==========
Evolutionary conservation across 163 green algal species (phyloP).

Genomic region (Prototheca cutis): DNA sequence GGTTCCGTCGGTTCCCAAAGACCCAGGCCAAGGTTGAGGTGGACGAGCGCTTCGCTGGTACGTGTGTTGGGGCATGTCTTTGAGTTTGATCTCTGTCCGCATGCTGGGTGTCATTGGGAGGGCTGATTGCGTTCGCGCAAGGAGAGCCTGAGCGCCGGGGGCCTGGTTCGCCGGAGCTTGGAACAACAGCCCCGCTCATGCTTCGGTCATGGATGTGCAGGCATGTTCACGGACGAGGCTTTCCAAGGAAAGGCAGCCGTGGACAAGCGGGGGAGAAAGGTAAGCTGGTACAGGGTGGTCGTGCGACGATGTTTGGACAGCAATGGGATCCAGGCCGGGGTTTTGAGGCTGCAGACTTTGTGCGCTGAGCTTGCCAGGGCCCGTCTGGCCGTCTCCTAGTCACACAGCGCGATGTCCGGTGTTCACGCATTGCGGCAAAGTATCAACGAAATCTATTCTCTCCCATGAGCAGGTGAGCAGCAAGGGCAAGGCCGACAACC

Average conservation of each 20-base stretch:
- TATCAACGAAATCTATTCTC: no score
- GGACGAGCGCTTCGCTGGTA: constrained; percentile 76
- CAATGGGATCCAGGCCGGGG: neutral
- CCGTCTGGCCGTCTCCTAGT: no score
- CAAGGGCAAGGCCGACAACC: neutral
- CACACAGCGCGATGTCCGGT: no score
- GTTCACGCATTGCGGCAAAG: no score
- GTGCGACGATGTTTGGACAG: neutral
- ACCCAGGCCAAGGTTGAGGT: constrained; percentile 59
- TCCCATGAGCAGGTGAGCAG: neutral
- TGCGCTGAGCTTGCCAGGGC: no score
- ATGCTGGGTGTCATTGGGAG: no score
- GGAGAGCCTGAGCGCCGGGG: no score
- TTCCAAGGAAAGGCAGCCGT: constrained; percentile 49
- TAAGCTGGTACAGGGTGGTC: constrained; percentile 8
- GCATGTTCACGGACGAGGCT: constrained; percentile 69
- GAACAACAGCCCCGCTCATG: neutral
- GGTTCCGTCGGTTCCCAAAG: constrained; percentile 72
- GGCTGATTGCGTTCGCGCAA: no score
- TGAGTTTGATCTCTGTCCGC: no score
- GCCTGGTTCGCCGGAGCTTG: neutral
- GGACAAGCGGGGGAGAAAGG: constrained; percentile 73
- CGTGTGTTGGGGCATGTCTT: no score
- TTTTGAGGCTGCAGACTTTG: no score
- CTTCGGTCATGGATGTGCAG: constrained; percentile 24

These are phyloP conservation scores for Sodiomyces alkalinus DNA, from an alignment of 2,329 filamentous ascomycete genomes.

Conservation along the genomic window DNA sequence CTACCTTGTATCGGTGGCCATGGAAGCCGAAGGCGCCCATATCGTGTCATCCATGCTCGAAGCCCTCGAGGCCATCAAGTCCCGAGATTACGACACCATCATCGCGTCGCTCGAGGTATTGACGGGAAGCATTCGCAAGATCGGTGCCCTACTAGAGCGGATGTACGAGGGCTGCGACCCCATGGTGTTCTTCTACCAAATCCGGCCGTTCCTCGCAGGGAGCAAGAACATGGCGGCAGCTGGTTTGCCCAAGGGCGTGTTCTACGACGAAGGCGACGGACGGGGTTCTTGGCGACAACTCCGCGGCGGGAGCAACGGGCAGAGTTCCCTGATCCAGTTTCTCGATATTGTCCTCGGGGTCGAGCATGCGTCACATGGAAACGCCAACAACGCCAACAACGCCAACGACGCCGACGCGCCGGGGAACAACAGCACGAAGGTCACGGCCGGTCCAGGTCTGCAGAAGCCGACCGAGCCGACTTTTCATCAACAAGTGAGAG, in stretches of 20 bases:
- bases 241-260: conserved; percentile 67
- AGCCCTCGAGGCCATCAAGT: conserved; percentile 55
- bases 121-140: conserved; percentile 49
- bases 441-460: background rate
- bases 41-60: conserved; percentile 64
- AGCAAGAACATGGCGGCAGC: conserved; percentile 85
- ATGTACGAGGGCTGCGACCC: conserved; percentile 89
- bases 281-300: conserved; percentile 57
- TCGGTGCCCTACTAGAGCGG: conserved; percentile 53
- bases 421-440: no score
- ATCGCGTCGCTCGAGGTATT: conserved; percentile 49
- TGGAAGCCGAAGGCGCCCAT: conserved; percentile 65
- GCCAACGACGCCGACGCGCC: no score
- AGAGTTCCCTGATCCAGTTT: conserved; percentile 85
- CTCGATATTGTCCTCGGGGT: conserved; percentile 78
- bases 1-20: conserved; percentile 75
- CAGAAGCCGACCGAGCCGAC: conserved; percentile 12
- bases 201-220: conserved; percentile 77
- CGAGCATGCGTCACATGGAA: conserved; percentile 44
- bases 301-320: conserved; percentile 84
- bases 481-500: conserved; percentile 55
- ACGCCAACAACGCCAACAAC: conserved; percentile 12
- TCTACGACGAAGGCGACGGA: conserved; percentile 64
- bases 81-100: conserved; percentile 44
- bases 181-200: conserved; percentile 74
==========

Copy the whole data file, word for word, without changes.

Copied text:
Evolutionary conservation across 163 green algal species (phyloP).

Genomic region (Prototheca cutis): DNA sequence GGTTCCGTCGGTTCCCAAAGACCCAGGCCAAGGTTGAGGTGGACGAGCGCTTCGCTGGTACGTGTGTTGGGGCATGTCTTTGAGTTTGATCTCTGTCCGCATGCTGGGTGTCATTGGGAGGGCTGATTGCGTTCGCGCAAGGAGAGCCTGAGCGCCGGGGGCCTGGTTCGCCGGAGCTTGGAACAACAGCCCCGCTCATGCTTCGGTCATGGATGTGCAGGCATGTTCACGGACGAGGCTTTCCAAGGAAAGGCAGCCGTGGACAAGCGGGGGAGAAAGGTAAGCTGGTACAGGGTGGTCGTGCGACGATGTTTGGACAGCAATGGGATCCAGGCCGGGGTTTTGAGGCTGCAGACTTTGTGCGCTGAGCTTGCCAGGGCCCGTCTGGCCGTCTCCTAGTCACACAGCGCGATGTCCGGTGTTCACGCATTGCGGCAAAGTATCAACGAAATCTATTCTCTCCCATGAGCAGGTGAGCAGCAAGGGCAAGGCCGACAACC

Average conservation of each 20-base stretch:
- TATCAACGAAATCTATTCTC: no score
- GGACGAGCGCTTCGCTGGTA: constrained; percentile 76
- CAATGGGATCCAGGCCGGGG: neutral
- CCGTCTGGCCGTCTCCTAGT: no score
- CAAGGGCAAGGCCGACAACC: neutral
- CACACAGCGCGATGTCCGGT: no score
- GTTCACGCATTGCGGCAAAG: no score
- GTGCGACGATGTTTGGACAG: neutral
- ACCCAGGCCAAGGTTGAGGT: constrained; percentile 59
- TCCCATGAGCAGGTGAGCAG: neutral
- TGCGCTGAGCTTGCCAGGGC: no score
- ATGCTGGGTGTCATTGGGAG: no score
- GGAGAGCCTGAGCGCCGGGG: no score
- TTCCAAGGAAAGGCAGCCGT: constrained; percentile 49
- TAAGCTGGTACAGGGTGGTC: constrained; percentile 8
- GCATGTTCACGGACGAGGCT: constrained; percentile 69
- GAACAACAGCCCCGCTCATG: neutral
- GGTTCCGTCGGTTCCCAAAG: constrained; percentile 72
- GGCTGATTGCGTTCGCGCAA: no score
- TGAGTTTGATCTCTGTCCGC: no score
- GCCTGGTTCGCCGGAGCTTG: neutral
- GGACAAGCGGGGGAGAAAGG: constrained; percentile 73
- CGTGTGTTGGGGCATGTCTT: no score
- TTTTGAGGCTGCAGACTTTG: no score
- CTTCGGTCATGGATGTGCAG: constrained; percentile 24

These are phyloP conservation scores for Sodiomyces alkalinus DNA, from an alignment of 2,329 filamentous ascomycete genomes.

Conservation along the genomic window DNA sequence CTACCTTGTATCGGTGGCCATGGAAGCCGAAGGCGCCCATATCGTGTCATCCATGCTCGAAGCCCTCGAGGCCATCAAGTCCCGAGATTACGACACCATCATCGCGTCGCTCGAGGTATTGACGGGAAGCATTCGCAAGATCGGTGCCCTACTAGAGCGGATGTACGAGGGCTGCGACCCCATGGTGTTCTTCTACCAAATCCGGCCGTTCCTCGCAGGGAGCAAGAACATGGCGGCAGCTGGTTTGCCCAAGGGCGTGTTCTACGACGAAGGCGACGGACGGGGTTCTTGGCGACAACTCCGCGGCGGGAGCAACGGGCAGAGTTCCCTGATCCAGTTTCTCGATATTGTCCTCGGGGTCGAGCATGCGTCACATGGAAACGCCAACAACGCCAACAACGCCAACGACGCCGACGCGCCGGGGAACAACAGCACGAAGGTCACGGCCGGTCCAGGTCTGCAGAAGCCGACCGAGCCGACTTTTCATCAACAAGTGAGAG, in stretches of 20 bases:
- bases 241-260: conserved; percentile 67
- AGCCCTCGAGGCCATCAAGT: conserved; percentile 55
- bases 121-140: conserved; percentile 49
- bases 441-460: background rate
- bases 41-60: conserved; percentile 64
- AGCAAGAACATGGCGGCAGC: conserved; percentile 85
- ATGTACGAGGGCTGCGACCC: conserved; percentile 89
- bases 281-300: conserved; percentile 57
- TCGGTGCCCTACTAGAGCGG: conserved; percentile 53
- bases 421-440: no score
- ATCGCGTCGCTCGAGGTATT: conserved; percentile 49
- TGGAAGCCGAAGGCGCCCAT: conserved; percentile 65
- GCCAACGACGCCGACGCGCC: no score
- AGAGTTCCCTGATCCAGTTT: conserved; percentile 85
- CTCGATATTGTCCTCGGGGT: conserved; percentile 78
- bases 1-20: conserved; percentile 75
- CAGAAGCCGACCGAGCCGAC: conserved; percentile 12
- bases 201-220: conserved; percentile 77
- CGAGCATGCGTCACATGGAA: conserved; percentile 44
- bases 301-320: conserved; percentile 84
- bases 481-500: conserved; percentile 55
- ACGCCAACAACGCCAACAAC: conserved; percentile 12
- TCTACGACGAAGGCGACGGA: conserved; percentile 64
- bases 81-100: conserved; percentile 44
- bases 181-200: conserved; percentile 74